On being a young reader
Something I’ve noticed while sifting through the glut of “best of 2005” book lists this year is that I’m utterly unfamiliar with 80-90% of the titles. Actually, it’s not just the titles; it’s the authors themselves.
I consider myself a pretty well read person, someone that has been able to fool a multitude of people into thinking I’m an accomplished book-reviewer and worthwhile critic. But, if you scratch the surface of most of my articles, you’ll find I’m only aware of the bare minimum of the literary world. When it comes to hidden gems and critic’s choices, I’m at a complete loss.
I’ve wondered how so many great books could have slipped past me – you’d think that, by chance alone, I’d have stumbled upon some book that no one had ever heard of – and how I’ll ever be able to create my own “best of” list that doesn’t include a horribly mainstream and pedestrian set of books.
There are two answers to this worry. Number one, I’m a young reader. This is to be expected. I’m only 27 years old, and though I’ve been reading all of my life, there have been great gaps in my consumption. I never did much reading after college (at least not until last spring), only making it through 6-8 books per year. During college wasn’t much better, as I had other things to occupy my time, like school and work. Therefore, I’ve only been a serious reader for about one year.
Secondly, I’m not privy to the inside track. I don’t possess any first hand knowledge; I’m not yet a bookseller and I’m not able to access the resources that many avid readers can take advantage of.
Those are my veiled excuses. To tell you the truth, I see this as a challenge. Now I find myself both unaware of new hidden things and fight to catch up with what I missed. This is how I work – my mind doesn’t rest until I become a self-proclaimed expert on a subject.
It’s rather sick. Ask my friends about the following pursuits that occupied my college years (in chronological order): second-wave “emo” music, professional wrestling, video game consoles, NBA basketball (and later, sports in general), and now books. Some of these can be chalked up to some jobs; others can be chalked up to having a group of friends that helped feed the demon. All are obsessive.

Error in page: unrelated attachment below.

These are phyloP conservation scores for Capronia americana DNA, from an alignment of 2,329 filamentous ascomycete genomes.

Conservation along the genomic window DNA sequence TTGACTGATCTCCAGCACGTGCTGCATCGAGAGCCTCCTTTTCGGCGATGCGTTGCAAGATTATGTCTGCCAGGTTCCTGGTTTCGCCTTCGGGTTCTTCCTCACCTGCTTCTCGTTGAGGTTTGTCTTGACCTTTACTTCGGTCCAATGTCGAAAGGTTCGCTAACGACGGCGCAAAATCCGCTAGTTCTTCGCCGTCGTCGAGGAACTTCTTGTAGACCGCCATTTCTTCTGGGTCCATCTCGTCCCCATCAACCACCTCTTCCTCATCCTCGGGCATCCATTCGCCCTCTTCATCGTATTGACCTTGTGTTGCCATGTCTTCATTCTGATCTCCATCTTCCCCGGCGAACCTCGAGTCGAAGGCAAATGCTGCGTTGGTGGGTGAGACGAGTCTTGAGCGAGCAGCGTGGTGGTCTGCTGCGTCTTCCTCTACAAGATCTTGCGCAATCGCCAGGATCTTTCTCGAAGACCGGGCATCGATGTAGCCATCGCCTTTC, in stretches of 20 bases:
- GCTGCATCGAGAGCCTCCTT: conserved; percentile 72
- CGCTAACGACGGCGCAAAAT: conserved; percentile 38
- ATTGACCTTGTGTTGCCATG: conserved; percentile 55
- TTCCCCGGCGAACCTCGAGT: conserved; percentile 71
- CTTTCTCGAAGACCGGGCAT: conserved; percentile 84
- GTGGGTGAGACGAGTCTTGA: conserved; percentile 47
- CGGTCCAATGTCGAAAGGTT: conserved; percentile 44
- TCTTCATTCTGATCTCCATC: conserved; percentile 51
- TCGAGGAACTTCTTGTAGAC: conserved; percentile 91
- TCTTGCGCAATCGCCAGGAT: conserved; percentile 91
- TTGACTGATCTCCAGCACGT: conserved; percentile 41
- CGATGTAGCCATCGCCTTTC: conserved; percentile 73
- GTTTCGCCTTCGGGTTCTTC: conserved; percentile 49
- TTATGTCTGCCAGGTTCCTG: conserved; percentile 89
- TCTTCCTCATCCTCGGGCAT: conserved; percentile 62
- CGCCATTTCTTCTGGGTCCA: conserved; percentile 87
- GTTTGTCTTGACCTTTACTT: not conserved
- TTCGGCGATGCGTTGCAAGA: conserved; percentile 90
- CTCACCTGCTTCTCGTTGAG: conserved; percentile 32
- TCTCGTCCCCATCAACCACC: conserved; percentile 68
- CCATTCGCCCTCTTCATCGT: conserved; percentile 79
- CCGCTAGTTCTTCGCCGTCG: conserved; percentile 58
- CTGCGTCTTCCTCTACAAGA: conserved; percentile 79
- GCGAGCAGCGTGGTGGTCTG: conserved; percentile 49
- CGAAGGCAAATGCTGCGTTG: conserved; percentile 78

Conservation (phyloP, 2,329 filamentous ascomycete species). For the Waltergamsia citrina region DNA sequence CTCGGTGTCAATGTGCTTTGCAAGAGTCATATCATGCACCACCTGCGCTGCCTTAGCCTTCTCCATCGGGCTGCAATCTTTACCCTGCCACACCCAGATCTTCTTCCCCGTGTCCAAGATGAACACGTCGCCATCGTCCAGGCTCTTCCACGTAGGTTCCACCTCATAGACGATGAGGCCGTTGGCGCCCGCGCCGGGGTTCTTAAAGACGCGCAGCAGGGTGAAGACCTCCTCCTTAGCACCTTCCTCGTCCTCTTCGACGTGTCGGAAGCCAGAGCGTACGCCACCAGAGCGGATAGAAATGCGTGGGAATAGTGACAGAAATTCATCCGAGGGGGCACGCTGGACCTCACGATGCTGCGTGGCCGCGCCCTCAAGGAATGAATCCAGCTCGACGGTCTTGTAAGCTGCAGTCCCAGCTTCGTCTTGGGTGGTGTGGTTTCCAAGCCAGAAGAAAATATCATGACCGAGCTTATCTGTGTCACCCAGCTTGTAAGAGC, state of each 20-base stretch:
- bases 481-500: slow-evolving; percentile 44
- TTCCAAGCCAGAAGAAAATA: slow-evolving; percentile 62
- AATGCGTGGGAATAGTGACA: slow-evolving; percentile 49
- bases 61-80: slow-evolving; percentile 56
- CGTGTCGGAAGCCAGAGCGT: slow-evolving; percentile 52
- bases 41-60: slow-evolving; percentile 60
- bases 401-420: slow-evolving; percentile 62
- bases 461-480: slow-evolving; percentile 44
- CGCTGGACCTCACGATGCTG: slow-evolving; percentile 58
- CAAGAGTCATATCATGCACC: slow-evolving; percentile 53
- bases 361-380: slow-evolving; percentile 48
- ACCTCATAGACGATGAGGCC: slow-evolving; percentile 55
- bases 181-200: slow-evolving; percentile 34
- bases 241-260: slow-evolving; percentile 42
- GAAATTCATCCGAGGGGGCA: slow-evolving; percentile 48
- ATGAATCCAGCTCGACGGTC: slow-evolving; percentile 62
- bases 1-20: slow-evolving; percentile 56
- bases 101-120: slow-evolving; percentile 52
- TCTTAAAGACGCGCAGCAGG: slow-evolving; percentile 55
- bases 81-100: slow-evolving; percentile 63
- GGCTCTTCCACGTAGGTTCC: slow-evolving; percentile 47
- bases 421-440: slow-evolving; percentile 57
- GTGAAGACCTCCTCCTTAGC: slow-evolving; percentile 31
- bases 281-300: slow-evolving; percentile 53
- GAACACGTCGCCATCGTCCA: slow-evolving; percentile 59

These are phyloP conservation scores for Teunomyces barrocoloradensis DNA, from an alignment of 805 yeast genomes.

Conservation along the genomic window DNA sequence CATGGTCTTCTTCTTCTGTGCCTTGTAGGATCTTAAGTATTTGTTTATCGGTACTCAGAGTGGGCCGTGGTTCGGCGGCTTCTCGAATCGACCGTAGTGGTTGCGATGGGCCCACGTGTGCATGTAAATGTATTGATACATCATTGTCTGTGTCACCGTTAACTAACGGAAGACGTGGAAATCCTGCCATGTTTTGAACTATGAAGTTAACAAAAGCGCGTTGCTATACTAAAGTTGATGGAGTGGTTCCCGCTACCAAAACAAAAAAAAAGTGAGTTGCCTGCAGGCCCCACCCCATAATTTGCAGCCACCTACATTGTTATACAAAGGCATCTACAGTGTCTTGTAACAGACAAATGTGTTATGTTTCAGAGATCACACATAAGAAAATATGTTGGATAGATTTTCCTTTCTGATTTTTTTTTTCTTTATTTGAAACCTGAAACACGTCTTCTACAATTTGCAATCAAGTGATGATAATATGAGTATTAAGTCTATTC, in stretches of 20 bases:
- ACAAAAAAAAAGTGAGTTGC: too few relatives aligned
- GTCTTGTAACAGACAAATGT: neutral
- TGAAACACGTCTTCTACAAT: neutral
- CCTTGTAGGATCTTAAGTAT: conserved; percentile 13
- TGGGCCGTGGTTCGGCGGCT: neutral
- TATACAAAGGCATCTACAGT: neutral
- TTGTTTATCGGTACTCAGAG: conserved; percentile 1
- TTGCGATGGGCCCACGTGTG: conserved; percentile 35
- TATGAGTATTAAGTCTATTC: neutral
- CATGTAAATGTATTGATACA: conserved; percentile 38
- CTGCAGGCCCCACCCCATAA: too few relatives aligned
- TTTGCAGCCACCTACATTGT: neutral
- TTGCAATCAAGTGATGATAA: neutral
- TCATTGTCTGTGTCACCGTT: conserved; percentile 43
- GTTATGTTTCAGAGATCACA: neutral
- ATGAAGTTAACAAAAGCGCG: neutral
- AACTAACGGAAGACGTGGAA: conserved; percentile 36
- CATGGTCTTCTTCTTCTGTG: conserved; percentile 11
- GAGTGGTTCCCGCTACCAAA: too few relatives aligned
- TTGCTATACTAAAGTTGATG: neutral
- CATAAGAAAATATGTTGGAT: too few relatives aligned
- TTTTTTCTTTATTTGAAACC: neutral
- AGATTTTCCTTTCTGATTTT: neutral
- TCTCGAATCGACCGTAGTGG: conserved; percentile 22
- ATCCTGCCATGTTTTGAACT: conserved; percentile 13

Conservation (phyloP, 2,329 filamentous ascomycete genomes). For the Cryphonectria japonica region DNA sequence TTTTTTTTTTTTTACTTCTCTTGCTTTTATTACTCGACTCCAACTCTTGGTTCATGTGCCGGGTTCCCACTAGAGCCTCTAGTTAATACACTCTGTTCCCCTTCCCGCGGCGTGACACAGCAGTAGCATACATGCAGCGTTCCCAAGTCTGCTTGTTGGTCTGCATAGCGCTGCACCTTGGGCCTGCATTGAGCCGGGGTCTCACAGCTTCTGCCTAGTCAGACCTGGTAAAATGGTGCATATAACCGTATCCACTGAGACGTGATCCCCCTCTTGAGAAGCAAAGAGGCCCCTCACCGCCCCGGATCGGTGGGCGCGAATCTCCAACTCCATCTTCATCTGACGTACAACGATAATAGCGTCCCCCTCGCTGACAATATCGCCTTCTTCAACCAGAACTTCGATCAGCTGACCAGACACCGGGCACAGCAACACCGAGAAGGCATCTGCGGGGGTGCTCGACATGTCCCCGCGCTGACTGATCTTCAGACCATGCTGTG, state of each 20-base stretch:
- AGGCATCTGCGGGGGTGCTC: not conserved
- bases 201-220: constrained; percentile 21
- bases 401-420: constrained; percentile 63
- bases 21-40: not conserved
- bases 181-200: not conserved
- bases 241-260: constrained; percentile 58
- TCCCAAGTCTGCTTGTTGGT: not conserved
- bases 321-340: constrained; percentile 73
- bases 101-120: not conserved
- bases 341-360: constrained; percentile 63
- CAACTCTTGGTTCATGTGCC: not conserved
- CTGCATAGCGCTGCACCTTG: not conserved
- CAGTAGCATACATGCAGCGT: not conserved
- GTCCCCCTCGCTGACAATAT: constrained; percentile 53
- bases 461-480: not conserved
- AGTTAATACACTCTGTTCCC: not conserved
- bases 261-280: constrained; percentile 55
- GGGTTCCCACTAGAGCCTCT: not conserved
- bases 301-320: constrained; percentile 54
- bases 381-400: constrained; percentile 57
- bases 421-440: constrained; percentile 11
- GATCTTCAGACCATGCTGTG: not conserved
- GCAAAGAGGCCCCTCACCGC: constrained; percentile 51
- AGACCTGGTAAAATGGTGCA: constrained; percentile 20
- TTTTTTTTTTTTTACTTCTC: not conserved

At least books are widely accepted, and give the air of being intelligent.
I’ve done a lot to widen my horizons. I used to find myself exhausting an author that I liked (Bill Bryson, for example) then moving on to the rest of that author’s field and eventually exhausting it as well (travel literature), then saying to Kerrie “I can’t find anything to read.” Now, thanks in part to my new Pocket Penguin 70th Anniversary box set, I’m spanning genres I’d never have even glanced at before.
My goal is to have it all read, all 70 of the 55-page books, by the end of January. I’ve already found at least five authors (P.D. James, Jonathan Safran Foer, Marian Keyes, Hari Kunzru, and Simon Schama) that I’d never given a second look but now see as great literary talents that should have filled my bookshelves years ago. And I’m only 22 books into the set!
So. If next year you find my “best of 2006” list lacking any hidden talents or breakthrough novels, don’t fret. Don’t hold it against me. Don’t consider my reading as base and uninspired. Consider this instead – I’ve got hundreds of years of the written word to try to catch up with. I only discovered John Steinbeck this year. Someday I’ll be at a literary level of those professionals that get paid to talk about books.
Consider this as well: I still like what I like. Just because a book is unknown, or written by someone who is a star on the rise, doesn’t mean it’s going to be good. It also doesn’t mean it’s going to get worse if I don’t read it when it comes out. I’ll still include J.K. Rowling on my list, regardless of how marketed her books are.
Let’s just say this. I know I have a long way to go before I’ve sampled everything. But until then, I’m trying as hard as I can.